Stay tuned!

That’s my story and I’m sticking to it!

 
 

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Goat in my hotel room . . .

Near the end of my three-year assignment to US Customs Headquarters in the nation’s capital, I traveled to Seattle, then to Blaine, Washington, then to San Francisco and on to Los Angeles on official business—my duties at that time were those of the National Program Manager for Custom’s detector dog program. In Seattle I met a fellow officer from Los Angeles, and together we observed and evaluated Customs’ operations in Seattle, at Customs’ land border port of entry at Blaine near the Canadian border,  Customs’  operations in San Francisco and finally Customs operations in Los Angeles, with concentration on the detector dog program in the various locations.

My purpose in this post is not to bore the viewer with details of Customs enforcement programs—my purpose is to relate two separate incidents, one that was hilarious and one that was somewhat embarrassing.

My fellow Customs officer told me that his baby in Los Angeles would meet us in San Francisco and travel with us back to Los Angeles. I assumed that his baby was his wife, and therein lies a tale. His baby, an amiable and quite presentable young woman—much younger than he—dined with us at Fisherman’s Wharf in San Francisco that evening, checked into the hotel with him and traveled with us on the flight from to Los Angeles the following day. Dinner at Fisherman’s Wharf included fried octopus, my reluctant first—and definitely last—encounter with that creature as cuisine.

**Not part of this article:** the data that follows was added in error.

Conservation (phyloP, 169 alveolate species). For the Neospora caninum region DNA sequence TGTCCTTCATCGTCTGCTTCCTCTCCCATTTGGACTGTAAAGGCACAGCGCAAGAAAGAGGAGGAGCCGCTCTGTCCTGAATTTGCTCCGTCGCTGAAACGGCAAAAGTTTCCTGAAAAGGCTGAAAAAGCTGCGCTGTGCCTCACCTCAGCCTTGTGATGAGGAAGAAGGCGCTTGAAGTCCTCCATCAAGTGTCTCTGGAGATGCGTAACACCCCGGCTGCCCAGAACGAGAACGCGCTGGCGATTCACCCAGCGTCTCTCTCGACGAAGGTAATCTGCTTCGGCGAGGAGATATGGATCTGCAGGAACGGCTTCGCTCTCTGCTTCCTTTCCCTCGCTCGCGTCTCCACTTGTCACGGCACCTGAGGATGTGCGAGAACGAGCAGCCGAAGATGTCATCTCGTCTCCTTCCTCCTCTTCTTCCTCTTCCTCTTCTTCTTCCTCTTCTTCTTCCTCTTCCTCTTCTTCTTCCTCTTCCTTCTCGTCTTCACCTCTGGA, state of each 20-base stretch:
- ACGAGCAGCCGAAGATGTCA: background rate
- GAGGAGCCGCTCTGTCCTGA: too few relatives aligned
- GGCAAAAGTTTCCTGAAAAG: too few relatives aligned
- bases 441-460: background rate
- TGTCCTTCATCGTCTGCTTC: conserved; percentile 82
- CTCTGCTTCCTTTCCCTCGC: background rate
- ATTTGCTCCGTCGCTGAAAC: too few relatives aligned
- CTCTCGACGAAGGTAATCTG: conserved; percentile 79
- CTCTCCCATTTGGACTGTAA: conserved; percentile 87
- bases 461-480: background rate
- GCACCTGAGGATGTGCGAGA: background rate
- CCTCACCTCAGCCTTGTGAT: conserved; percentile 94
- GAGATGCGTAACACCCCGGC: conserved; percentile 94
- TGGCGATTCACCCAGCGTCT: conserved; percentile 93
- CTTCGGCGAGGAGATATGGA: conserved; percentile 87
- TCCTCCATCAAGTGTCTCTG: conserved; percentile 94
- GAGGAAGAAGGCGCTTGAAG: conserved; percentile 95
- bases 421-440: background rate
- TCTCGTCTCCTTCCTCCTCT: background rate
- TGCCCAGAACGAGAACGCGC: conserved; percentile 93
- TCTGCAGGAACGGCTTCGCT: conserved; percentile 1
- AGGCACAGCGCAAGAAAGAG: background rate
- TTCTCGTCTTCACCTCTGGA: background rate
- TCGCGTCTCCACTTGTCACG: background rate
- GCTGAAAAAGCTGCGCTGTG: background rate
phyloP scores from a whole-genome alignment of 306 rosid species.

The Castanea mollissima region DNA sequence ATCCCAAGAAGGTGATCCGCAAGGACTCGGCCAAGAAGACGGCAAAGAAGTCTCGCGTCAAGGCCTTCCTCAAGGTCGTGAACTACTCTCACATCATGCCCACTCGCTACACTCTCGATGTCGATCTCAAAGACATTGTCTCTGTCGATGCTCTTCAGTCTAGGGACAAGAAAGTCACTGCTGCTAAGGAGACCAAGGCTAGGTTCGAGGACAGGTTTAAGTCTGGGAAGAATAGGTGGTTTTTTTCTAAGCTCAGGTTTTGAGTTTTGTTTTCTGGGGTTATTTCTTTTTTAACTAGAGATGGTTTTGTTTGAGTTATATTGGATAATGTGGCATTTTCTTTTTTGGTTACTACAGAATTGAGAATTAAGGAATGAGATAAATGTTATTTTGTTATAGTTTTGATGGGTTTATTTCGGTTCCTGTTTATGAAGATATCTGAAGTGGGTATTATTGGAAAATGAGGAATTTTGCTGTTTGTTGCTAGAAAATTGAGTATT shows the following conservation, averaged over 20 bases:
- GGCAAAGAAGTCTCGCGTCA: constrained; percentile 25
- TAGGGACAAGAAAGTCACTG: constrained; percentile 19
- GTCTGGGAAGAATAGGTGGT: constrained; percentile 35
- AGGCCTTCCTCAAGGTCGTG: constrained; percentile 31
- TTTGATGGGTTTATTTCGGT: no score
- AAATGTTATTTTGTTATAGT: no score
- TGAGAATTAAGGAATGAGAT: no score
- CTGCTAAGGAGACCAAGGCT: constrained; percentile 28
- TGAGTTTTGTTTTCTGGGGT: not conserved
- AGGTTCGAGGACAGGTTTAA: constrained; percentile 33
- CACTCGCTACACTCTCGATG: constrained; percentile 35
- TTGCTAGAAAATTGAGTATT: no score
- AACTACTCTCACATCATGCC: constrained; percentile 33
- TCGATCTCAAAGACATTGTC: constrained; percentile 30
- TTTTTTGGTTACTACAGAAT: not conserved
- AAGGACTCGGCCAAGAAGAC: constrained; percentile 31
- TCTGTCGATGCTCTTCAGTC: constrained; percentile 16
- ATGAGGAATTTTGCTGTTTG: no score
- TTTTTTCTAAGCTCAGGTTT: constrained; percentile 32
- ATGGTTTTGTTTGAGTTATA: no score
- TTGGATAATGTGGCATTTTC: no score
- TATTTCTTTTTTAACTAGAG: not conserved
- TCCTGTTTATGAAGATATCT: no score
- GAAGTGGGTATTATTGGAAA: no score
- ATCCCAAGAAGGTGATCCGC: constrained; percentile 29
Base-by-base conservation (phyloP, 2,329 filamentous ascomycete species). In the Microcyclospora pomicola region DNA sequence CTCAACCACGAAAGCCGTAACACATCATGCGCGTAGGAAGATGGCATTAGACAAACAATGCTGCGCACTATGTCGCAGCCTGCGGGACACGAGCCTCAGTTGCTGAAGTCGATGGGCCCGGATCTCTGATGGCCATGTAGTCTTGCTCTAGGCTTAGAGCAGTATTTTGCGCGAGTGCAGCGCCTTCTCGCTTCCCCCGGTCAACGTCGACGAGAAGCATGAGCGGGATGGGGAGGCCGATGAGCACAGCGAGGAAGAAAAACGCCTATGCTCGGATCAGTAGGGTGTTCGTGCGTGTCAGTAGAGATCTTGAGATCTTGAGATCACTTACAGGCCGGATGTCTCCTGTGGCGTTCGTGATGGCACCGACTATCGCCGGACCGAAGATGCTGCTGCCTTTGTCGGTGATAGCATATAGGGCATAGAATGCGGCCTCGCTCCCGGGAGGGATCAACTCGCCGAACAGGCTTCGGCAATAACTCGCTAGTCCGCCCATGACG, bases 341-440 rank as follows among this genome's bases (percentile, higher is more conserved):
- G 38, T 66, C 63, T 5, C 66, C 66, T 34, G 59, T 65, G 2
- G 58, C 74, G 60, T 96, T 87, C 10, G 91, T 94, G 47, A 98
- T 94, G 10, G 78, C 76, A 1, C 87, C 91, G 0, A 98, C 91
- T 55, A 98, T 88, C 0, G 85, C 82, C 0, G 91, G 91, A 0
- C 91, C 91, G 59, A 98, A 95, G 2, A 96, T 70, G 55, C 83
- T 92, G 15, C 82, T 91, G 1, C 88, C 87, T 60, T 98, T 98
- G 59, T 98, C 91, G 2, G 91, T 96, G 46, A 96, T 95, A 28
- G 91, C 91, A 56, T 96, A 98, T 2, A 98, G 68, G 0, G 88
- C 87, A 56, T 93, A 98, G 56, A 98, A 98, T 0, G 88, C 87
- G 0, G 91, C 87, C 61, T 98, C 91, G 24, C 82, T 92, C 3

We had adjoining rooms at an upscale hotel near the airport. When I went to check out, my fellow officer was already checking out, so I fell into line behind him. While I waited I heard him tell the woman behind the desk that he was bothered by noises coming from the room adjoining his. He said there was a party in that room that included an animal, one that sounded suspiciously like a goat or a sheep, and that the sounds continued late into the night.